Regardless of the type of trauma a person has experienced, traumatic experiences impact relationships. This includes, but is not limited to, relationships between people, communities, and the delivery systems that support individuals’ health and social needs. When a person experiences trauma, he or she may feel unsafe, betrayed, and/or have difficulty trusting others. This can lead to heightened emotions, such as anger or aggression, or a tendency toward shame, numbing, and/or isolation. Within the context of health care, this can negatively impact the bond between a patient and their provider, and thus a patient’s engagement in care.

Can the effects of trauma be avoided or addressed?

Protective factors, such as supportive relationships with family members, a teacher, or others in the community, can help shield individuals from the effects of trauma and build resilience to help overcome adversity and confront challenges. Trauma-informed approaches to care, including relational healing and trauma-specific treatments, can help patients begin processing their experiences in a healthy way.

The Science of Trauma

Although the field of trauma-informed care is still coalescing, our understanding about how people’s brains and bodies respond to trauma — and the negative long-term effects of toxic stress on health — is well understood. Toxic stress is an emotional and/or physical response that occurs when a person experiences strong, frequent, and/or prolonged adversity without adequate support.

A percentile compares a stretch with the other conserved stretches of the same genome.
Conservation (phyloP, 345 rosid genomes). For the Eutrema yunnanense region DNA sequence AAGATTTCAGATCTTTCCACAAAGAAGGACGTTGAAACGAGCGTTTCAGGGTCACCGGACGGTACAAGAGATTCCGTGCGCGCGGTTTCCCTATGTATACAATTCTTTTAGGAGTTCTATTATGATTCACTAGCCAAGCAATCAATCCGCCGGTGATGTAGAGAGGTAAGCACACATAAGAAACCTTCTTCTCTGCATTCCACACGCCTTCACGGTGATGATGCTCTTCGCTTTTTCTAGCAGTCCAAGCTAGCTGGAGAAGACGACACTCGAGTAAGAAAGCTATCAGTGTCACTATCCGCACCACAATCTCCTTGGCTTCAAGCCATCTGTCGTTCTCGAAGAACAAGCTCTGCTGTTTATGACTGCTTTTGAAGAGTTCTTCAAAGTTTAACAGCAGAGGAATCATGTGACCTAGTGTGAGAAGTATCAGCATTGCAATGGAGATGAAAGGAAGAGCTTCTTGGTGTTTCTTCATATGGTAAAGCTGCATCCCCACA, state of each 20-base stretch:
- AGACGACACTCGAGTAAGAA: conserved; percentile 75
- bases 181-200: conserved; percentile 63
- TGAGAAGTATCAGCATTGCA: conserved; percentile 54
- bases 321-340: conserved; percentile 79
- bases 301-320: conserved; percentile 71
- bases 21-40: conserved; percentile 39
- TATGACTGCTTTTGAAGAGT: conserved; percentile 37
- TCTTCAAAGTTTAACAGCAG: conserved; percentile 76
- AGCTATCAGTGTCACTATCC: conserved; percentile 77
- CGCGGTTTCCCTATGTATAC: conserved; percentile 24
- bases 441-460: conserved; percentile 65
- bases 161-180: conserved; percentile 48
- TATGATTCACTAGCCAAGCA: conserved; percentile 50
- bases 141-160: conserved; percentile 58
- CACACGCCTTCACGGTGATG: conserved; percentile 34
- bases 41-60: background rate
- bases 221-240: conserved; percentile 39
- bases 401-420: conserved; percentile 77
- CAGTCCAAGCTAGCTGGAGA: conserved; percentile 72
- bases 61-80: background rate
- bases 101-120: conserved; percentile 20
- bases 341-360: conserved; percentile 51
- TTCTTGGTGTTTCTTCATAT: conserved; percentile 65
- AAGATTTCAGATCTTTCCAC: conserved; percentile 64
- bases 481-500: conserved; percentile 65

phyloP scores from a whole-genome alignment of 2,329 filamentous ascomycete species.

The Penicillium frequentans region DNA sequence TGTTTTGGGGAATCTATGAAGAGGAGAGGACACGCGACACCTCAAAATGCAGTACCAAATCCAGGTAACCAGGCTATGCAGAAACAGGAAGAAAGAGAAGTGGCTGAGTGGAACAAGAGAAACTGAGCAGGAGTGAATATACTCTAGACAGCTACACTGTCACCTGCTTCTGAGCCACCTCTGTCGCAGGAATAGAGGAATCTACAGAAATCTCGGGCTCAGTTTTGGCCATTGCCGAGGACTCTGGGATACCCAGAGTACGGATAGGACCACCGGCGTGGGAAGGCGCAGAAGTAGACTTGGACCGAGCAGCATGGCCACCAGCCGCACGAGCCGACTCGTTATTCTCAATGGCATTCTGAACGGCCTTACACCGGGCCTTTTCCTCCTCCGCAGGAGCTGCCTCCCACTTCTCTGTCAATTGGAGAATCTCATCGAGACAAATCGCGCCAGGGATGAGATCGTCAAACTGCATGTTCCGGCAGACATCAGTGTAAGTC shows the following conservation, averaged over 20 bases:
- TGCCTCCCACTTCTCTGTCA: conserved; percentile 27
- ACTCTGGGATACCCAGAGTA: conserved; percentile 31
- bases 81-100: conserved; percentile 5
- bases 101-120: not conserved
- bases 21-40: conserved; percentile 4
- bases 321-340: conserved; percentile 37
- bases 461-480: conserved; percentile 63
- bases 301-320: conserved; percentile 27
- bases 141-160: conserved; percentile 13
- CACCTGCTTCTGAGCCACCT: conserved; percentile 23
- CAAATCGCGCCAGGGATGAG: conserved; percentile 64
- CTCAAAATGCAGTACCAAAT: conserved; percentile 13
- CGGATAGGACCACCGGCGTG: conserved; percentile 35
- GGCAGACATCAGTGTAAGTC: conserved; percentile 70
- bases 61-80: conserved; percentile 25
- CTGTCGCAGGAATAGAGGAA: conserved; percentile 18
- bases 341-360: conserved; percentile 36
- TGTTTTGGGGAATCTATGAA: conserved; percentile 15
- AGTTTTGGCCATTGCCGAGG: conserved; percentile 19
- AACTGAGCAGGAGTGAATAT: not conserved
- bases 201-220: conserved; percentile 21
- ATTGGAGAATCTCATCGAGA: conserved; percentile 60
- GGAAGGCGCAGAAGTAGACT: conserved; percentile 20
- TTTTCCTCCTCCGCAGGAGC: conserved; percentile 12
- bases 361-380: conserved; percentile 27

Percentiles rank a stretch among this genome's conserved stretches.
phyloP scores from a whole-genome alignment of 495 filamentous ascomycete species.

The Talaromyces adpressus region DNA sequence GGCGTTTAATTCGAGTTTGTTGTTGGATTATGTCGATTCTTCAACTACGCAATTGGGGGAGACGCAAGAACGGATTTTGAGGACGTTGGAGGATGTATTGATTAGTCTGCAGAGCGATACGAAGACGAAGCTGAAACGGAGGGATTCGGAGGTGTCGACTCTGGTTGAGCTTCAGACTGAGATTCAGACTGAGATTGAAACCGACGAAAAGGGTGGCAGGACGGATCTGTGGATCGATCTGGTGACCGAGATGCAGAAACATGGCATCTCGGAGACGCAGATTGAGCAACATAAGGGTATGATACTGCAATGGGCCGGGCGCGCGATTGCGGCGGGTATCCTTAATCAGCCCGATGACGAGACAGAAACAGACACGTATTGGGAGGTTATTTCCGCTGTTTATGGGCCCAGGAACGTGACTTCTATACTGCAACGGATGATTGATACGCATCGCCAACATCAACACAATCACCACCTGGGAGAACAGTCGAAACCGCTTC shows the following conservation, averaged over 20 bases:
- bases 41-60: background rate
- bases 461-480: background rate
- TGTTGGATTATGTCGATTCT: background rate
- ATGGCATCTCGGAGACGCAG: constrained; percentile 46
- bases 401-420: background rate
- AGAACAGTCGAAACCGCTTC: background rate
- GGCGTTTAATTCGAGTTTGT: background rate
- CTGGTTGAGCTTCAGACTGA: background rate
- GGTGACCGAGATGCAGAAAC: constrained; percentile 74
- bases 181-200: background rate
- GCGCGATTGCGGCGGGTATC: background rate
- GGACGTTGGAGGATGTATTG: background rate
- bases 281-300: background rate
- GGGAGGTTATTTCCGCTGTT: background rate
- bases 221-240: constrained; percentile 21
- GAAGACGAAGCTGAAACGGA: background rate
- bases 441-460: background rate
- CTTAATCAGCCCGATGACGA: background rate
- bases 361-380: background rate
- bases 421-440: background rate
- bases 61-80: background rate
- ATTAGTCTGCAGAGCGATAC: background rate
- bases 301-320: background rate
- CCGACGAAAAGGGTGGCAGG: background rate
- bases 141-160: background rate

How does trauma affect neurobiology and the physical development of children?

In the first 1,000 days of life, children’s brains are in a critical period of development. Trauma can negatively impact areas in the brain responsible for cognitive functions, such as short-term memory and emotional regulation. This is due in part to the fact that the body regulates stress through the release of two critical hormones: cortisol and adrenaline. Exposure to these stress hormones plays an important role in keeping people safe during times of danger; however, repeated or prolonged exposure is associated with poorer early childhood brain development.

What does experiencing childhood trauma mean for adults?

Adults who experienced trauma in childhood are often “wired” differently than those who did not. Their brains, primed to deal with nearly constant stress, can struggle to respond appropriately to situations that would otherwise appear normal and non-threatening. This partly explains why many adult trauma survivors struggle with depression, anxiety, and other issues related to emotional regulation. These resulting mental health issues can contribute to long-term difficulties maintaining healthy relationships, and lead to problems at school and/or work.

Why do traumatic experiences impact some people more than others?

Many children facing abuse and neglect carry the markers of stress, such as increased cortisol levels, well past the time of exposure. Exactly how stress alters the structure of our brains — and even our DNA — is not yet fully understood. However, research has shown that “protective factors,” such as a loving caregiver, can decrease the impact of traumatic events.